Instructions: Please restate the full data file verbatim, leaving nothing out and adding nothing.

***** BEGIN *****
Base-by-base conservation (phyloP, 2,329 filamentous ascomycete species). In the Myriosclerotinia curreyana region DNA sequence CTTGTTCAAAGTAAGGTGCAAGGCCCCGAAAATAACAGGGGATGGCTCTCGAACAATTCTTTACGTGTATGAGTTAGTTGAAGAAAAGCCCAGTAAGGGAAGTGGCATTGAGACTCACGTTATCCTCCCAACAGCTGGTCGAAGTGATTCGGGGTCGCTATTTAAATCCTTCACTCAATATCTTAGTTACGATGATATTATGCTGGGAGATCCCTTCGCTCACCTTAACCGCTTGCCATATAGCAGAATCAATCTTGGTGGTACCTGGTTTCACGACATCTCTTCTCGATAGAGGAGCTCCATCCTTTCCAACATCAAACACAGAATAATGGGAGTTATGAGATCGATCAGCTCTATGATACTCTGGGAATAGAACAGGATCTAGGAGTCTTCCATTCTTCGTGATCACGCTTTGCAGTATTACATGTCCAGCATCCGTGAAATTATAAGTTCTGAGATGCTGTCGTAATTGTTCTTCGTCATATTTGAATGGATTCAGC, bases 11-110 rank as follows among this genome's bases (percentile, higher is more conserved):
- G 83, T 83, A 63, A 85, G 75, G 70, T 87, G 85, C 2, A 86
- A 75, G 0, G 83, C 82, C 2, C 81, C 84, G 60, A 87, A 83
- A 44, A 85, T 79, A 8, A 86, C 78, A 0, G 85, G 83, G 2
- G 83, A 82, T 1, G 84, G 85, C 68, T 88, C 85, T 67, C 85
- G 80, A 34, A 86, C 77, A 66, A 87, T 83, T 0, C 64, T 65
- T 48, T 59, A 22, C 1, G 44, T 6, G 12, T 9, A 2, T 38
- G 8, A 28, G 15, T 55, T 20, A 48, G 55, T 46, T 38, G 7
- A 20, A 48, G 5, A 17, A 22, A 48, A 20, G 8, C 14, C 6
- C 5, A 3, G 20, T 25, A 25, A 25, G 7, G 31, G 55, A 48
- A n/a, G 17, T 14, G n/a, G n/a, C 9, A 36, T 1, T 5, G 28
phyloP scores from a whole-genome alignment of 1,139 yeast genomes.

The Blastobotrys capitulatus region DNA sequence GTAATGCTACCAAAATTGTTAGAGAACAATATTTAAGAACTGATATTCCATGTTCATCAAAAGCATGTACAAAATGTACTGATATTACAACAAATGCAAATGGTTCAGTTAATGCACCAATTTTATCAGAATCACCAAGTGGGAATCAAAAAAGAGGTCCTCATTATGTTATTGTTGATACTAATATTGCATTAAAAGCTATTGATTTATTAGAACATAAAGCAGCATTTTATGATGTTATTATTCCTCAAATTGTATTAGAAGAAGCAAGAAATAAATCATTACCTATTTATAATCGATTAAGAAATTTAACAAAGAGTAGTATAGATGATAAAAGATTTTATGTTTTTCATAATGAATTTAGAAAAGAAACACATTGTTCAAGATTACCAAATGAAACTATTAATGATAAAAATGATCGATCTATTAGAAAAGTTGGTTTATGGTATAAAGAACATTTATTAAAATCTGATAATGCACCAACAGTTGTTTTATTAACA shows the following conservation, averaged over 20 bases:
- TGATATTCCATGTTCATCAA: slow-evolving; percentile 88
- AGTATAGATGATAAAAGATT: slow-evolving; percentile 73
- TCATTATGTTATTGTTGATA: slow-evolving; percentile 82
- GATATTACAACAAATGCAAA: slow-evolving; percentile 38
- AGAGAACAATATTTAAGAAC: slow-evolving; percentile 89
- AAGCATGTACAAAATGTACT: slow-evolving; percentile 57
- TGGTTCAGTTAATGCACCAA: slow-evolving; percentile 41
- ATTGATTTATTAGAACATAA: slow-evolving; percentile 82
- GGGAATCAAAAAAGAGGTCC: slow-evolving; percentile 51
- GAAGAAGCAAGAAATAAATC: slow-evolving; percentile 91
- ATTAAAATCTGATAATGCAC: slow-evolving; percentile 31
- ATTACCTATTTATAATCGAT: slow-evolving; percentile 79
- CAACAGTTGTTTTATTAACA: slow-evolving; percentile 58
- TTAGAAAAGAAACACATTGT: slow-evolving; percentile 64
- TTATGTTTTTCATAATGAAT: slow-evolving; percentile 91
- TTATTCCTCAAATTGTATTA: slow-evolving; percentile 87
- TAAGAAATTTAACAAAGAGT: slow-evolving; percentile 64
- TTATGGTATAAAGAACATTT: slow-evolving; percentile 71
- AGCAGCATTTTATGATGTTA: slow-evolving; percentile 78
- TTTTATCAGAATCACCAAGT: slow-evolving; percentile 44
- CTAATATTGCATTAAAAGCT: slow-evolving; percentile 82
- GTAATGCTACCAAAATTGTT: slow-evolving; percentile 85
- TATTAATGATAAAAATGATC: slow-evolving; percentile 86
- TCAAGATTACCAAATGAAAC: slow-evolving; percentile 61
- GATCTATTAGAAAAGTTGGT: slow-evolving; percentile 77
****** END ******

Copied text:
Base-by-base conservation (phyloP, 2,329 filamentous ascomycete species). In the Myriosclerotinia curreyana region DNA sequence CTTGTTCAAAGTAAGGTGCAAGGCCCCGAAAATAACAGGGGATGGCTCTCGAACAATTCTTTACGTGTATGAGTTAGTTGAAGAAAAGCCCAGTAAGGGAAGTGGCATTGAGACTCACGTTATCCTCCCAACAGCTGGTCGAAGTGATTCGGGGTCGCTATTTAAATCCTTCACTCAATATCTTAGTTACGATGATATTATGCTGGGAGATCCCTTCGCTCACCTTAACCGCTTGCCATATAGCAGAATCAATCTTGGTGGTACCTGGTTTCACGACATCTCTTCTCGATAGAGGAGCTCCATCCTTTCCAACATCAAACACAGAATAATGGGAGTTATGAGATCGATCAGCTCTATGATACTCTGGGAATAGAACAGGATCTAGGAGTCTTCCATTCTTCGTGATCACGCTTTGCAGTATTACATGTCCAGCATCCGTGAAATTATAAGTTCTGAGATGCTGTCGTAATTGTTCTTCGTCATATTTGAATGGATTCAGC, bases 11-110 rank as follows among this genome's bases (percentile, higher is more conserved):
- G 83, T 83, A 63, A 85, G 75, G 70, T 87, G 85, C 2, A 86
- A 75, G 0, G 83, C 82, C 2, C 81, C 84, G 60, A 87, A 83
- A 44, A 85, T 79, A 8, A 86, C 78, A 0, G 85, G 83, G 2
- G 83, A 82, T 1, G 84, G 85, C 68, T 88, C 85, T 67, C 85
- G 80, A 34, A 86, C 77, A 66, A 87, T 83, T 0, C 64, T 65
- T 48, T 59, A 22, C 1, G 44, T 6, G 12, T 9, A 2, T 38
- G 8, A 28, G 15, T 55, T 20, A 48, G 55, T 46, T 38, G 7
- A 20, A 48, G 5, A 17, A 22, A 48, A 20, G 8, C 14, C 6
- C 5, A 3, G 20, T 25, A 25, A 25, G 7, G 31, G 55, A 48
- A n/a, G 17, T 14, G n/a, G n/a, C 9, A 36, T 1, T 5, G 28
phyloP scores from a whole-genome alignment of 1,139 yeast genomes.

The Blastobotrys capitulatus region DNA sequence GTAATGCTACCAAAATTGTTAGAGAACAATATTTAAGAACTGATATTCCATGTTCATCAAAAGCATGTACAAAATGTACTGATATTACAACAAATGCAAATGGTTCAGTTAATGCACCAATTTTATCAGAATCACCAAGTGGGAATCAAAAAAGAGGTCCTCATTATGTTATTGTTGATACTAATATTGCATTAAAAGCTATTGATTTATTAGAACATAAAGCAGCATTTTATGATGTTATTATTCCTCAAATTGTATTAGAAGAAGCAAGAAATAAATCATTACCTATTTATAATCGATTAAGAAATTTAACAAAGAGTAGTATAGATGATAAAAGATTTTATGTTTTTCATAATGAATTTAGAAAAGAAACACATTGTTCAAGATTACCAAATGAAACTATTAATGATAAAAATGATCGATCTATTAGAAAAGTTGGTTTATGGTATAAAGAACATTTATTAAAATCTGATAATGCACCAACAGTTGTTTTATTAACA shows the following conservation, averaged over 20 bases:
- TGATATTCCATGTTCATCAA: slow-evolving; percentile 88
- AGTATAGATGATAAAAGATT: slow-evolving; percentile 73
- TCATTATGTTATTGTTGATA: slow-evolving; percentile 82
- GATATTACAACAAATGCAAA: slow-evolving; percentile 38
- AGAGAACAATATTTAAGAAC: slow-evolving; percentile 89
- AAGCATGTACAAAATGTACT: slow-evolving; percentile 57
- TGGTTCAGTTAATGCACCAA: slow-evolving; percentile 41
- ATTGATTTATTAGAACATAA: slow-evolving; percentile 82
- GGGAATCAAAAAAGAGGTCC: slow-evolving; percentile 51
- GAAGAAGCAAGAAATAAATC: slow-evolving; percentile 91
- ATTAAAATCTGATAATGCAC: slow-evolving; percentile 31
- ATTACCTATTTATAATCGAT: slow-evolving; percentile 79
- CAACAGTTGTTTTATTAACA: slow-evolving; percentile 58
- TTAGAAAAGAAACACATTGT: slow-evolving; percentile 64
- TTATGTTTTTCATAATGAAT: slow-evolving; percentile 91
- TTATTCCTCAAATTGTATTA: slow-evolving; percentile 87
- TAAGAAATTTAACAAAGAGT: slow-evolving; percentile 64
- TTATGGTATAAAGAACATTT: slow-evolving; percentile 71
- AGCAGCATTTTATGATGTTA: slow-evolving; percentile 78
- TTTTATCAGAATCACCAAGT: slow-evolving; percentile 44
- CTAATATTGCATTAAAAGCT: slow-evolving; percentile 82
- GTAATGCTACCAAAATTGTT: slow-evolving; percentile 85
- TATTAATGATAAAAATGATC: slow-evolving; percentile 86
- TCAAGATTACCAAATGAAAC: slow-evolving; percentile 61
- GATCTATTAGAAAAGTTGGT: slow-evolving; percentile 77